The island beckoned me. I longed for the feeling of hot, tropical air hitting my face as I exited the plane, for the interlaced smells of garlicky grilled meat and car exhaust, for the sonorous canopy of El Yunque rainforest.

I love Puerto Rico deeply. It’s where my heart lives, where my mind wanders at night when I can’t sleep. But we don’t always love the places we’re from. My mother, in fact, hasn’t been back to the island in 11 years. For her, Puerto Rico is chaos, rife with machismo, economic instability, crumbling infrastructure and bad memories. Despite the fact that Puerto Rico is part of the United States, those on the island have long struggled with inequities that can make life there extremely difficult.

And yet, my soul dwells there.

The Times asked me to write about some of Puerto Rico’s essential dishes, to choose and share 10 that both resonate with me and reflect the island’s people. It’s challenging, even audacious, to distill a cuisine to any number of recipes, and, because of Puerto Rico’s complex colonial history, it’s particularly difficult to describe its food in simple terms. And so I chose to look closely at dishes that express the innate hybridity of the culture, and celebrate the foundational techniques and ingredients that make its food so compelling, and satisfying.

The cuisine is a culinary mejunje, or mix, of Indigenous, African, Spanish and American ingredients and techniques. In “Eating Puerto Rico,” the food historian Cruz Miguel Ortíz explores how Indigenous herbs and root vegetables African plantains and coconuts Spanish olive oil, pork and tomatoes and American canned foods form the mestizo or Creole cuisine exemplified on the island. And the culinary bricolage of the island continues to expand as a younger generation of farmers and chefs insist on modernizing the cuisine.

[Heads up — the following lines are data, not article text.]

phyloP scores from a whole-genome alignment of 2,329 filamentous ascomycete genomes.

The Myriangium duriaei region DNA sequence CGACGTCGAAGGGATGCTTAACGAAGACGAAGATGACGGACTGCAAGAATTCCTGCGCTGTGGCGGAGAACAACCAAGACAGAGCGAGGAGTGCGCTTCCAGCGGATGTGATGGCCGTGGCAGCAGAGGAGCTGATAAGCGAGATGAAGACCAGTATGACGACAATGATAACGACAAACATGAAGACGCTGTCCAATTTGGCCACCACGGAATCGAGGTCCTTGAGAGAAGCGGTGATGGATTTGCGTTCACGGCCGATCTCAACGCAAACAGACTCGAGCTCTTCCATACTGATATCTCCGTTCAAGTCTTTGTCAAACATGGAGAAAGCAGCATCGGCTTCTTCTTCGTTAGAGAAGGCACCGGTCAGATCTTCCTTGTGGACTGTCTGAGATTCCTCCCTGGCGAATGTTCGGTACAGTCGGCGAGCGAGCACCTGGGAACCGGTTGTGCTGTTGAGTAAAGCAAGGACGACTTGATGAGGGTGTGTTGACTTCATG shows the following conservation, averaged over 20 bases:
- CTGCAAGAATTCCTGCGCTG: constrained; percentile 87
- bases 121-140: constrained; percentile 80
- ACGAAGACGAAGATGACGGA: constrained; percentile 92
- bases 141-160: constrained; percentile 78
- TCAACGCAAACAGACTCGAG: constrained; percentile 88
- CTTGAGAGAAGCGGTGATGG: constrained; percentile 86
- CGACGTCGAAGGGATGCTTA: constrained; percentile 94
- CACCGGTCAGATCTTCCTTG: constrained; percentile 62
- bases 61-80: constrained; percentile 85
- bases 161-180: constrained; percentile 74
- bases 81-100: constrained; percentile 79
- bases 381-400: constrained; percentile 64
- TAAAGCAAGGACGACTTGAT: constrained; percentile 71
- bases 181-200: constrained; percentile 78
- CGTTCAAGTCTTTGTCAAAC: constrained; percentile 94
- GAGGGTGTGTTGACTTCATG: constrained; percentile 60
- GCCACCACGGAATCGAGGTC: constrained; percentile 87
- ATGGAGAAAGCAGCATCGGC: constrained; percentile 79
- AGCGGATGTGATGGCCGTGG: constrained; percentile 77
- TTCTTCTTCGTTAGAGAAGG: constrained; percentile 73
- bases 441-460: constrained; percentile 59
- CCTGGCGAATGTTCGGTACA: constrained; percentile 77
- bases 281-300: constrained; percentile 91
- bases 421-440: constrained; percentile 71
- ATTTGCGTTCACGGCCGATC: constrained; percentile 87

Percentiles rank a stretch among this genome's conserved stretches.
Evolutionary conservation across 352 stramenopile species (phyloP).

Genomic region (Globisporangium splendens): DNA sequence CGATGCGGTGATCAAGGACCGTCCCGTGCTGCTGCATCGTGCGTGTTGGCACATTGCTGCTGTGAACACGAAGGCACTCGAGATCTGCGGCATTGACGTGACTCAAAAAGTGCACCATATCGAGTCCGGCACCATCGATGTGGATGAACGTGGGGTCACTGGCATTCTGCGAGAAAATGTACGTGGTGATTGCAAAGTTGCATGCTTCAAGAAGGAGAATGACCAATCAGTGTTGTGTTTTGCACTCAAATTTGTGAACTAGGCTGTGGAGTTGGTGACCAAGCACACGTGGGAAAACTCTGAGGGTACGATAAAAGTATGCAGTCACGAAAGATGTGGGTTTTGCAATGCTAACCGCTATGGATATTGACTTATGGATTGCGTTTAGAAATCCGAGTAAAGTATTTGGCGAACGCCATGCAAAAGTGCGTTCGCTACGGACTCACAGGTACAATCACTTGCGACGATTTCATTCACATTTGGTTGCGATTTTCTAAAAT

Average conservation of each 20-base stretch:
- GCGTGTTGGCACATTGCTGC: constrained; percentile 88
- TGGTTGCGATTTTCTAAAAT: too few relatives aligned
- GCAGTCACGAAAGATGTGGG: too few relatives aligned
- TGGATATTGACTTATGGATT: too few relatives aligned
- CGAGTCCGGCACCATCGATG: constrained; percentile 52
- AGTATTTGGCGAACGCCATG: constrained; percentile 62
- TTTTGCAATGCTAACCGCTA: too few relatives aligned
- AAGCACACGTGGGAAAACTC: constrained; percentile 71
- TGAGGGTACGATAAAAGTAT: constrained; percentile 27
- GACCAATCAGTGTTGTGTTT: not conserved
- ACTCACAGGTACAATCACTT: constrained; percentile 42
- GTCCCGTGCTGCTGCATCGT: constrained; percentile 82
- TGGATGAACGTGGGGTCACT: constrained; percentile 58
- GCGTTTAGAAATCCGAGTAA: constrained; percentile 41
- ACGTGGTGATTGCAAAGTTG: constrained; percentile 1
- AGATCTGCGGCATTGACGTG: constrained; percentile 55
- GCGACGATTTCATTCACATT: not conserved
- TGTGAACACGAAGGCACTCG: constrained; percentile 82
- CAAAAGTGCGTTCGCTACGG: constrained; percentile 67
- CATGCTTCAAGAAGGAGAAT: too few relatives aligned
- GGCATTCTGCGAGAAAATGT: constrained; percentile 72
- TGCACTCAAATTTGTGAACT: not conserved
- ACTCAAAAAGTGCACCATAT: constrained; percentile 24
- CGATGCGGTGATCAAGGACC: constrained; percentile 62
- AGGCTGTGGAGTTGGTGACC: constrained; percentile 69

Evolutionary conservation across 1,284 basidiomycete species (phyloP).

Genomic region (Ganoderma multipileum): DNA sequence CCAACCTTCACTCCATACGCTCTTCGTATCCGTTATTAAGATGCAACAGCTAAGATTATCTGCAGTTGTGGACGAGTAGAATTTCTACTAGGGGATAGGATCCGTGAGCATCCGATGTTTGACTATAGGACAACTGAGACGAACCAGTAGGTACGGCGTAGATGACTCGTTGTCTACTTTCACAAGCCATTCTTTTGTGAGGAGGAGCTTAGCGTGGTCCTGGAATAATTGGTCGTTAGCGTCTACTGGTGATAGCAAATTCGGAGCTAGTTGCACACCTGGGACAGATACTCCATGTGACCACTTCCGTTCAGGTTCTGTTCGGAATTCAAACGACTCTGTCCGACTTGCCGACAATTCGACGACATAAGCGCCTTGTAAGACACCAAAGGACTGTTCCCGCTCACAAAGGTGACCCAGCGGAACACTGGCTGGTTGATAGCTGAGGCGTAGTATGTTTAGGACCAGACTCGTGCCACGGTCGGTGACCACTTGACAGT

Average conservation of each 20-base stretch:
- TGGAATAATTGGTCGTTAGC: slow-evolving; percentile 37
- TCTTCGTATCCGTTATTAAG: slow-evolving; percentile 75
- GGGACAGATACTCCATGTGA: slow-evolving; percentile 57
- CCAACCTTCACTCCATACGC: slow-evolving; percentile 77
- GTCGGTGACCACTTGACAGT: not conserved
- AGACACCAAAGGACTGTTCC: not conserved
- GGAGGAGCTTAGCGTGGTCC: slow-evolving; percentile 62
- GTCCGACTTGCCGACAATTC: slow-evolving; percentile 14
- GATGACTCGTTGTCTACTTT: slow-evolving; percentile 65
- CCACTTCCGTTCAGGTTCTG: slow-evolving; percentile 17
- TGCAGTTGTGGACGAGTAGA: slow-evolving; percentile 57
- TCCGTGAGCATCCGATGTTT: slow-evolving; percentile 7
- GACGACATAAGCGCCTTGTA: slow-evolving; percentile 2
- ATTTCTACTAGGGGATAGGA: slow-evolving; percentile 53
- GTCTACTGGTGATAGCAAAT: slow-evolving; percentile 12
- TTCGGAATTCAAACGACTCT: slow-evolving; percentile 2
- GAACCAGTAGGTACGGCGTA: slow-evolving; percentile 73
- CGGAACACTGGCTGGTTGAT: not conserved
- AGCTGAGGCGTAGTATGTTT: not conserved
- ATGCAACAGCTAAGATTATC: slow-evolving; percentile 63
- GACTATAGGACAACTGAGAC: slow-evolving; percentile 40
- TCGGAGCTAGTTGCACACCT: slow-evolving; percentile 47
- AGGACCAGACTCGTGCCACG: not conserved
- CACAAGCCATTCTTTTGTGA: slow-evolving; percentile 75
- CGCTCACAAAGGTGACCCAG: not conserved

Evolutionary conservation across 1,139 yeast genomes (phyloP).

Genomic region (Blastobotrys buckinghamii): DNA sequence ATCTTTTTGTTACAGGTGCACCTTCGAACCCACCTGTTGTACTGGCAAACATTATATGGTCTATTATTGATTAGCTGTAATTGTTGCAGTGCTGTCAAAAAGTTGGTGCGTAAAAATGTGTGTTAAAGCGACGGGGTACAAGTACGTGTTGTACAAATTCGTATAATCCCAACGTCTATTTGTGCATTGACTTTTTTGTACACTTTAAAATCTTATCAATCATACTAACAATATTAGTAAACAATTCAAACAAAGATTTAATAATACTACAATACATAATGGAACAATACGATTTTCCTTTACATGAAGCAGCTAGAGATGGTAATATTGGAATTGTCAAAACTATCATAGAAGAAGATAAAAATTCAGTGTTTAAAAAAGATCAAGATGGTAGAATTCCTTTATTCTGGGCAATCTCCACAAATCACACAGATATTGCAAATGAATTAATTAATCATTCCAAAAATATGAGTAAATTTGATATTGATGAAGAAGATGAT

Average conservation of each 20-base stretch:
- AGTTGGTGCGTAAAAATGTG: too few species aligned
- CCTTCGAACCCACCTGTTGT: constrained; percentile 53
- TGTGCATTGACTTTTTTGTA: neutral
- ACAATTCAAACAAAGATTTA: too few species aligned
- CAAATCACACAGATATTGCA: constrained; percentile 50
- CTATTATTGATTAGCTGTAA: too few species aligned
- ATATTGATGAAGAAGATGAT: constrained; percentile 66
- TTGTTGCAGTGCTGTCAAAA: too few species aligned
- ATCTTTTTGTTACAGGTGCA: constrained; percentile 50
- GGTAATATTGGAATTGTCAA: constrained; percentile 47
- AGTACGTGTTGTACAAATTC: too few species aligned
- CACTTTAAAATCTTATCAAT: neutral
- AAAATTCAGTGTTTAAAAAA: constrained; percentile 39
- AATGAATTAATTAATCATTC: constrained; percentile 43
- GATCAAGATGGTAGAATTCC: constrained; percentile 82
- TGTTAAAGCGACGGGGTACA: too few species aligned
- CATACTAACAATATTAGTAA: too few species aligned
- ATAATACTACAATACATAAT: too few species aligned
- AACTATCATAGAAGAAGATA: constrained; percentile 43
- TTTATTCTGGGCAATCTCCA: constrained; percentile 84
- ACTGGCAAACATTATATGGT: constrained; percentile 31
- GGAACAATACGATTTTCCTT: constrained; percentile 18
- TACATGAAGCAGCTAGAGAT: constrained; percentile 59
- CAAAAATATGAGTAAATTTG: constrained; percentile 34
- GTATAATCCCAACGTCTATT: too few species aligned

“Porque es vivo,” Mr. Ortiz said. “Y simple.” The cuisine is alive, in flux, he said, yet simple and intensely flavored. Its foundation is sofrito — a blend of garlic, onions, peppers, and recao or culantro (cilantro’s earthy cousin, which thrives on the island). Even in the darkest times, the smell of sofrito sizzling in olive oil is a balm blended with tomato sauce and rice, its flavor conjures comfort.

Sofrito, for me, is essential. But what is “essential” is subjective, so I believe it’s about what fulfills a need. For some of us, that need is nostalgia. A dish may be essential because it fills your heart with joyful memories, of smells and flavors, of your grandmother loudly playing Juan Luis Guerra, teaching you to dance, her hair still in rollers. For others, essential might mean nourishing to the body, or a meal that fills you ahead of a long day of work.